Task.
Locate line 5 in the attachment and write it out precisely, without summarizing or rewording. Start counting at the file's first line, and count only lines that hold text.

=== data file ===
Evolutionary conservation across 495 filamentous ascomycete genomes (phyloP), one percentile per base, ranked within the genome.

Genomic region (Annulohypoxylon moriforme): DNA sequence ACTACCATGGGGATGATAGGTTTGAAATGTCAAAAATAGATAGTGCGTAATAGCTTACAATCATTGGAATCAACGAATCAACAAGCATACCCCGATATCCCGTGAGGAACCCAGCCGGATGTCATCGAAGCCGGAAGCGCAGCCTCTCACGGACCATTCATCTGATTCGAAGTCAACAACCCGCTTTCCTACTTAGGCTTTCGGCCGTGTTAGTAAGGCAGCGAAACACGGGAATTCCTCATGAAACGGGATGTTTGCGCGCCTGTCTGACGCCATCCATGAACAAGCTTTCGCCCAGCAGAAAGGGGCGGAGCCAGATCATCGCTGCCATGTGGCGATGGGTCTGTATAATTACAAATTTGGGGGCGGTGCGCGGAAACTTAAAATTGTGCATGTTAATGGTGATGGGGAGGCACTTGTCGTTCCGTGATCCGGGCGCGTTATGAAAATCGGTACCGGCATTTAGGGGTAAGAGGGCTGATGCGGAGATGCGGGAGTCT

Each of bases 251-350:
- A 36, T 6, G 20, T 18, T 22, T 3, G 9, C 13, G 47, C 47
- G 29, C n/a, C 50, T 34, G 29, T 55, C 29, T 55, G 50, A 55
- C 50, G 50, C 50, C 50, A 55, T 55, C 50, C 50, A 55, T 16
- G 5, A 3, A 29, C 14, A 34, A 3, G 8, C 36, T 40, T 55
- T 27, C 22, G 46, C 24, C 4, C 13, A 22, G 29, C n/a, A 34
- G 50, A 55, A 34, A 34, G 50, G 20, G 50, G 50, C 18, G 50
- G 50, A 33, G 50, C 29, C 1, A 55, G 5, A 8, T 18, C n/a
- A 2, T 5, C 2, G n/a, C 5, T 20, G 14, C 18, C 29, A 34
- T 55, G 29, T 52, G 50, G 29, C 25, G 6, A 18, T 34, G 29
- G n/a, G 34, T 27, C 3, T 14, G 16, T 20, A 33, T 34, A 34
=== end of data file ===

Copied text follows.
- G 29, C n/a, C 50, T 34, G 29, T 55, C 29, T 55, G 50, A 55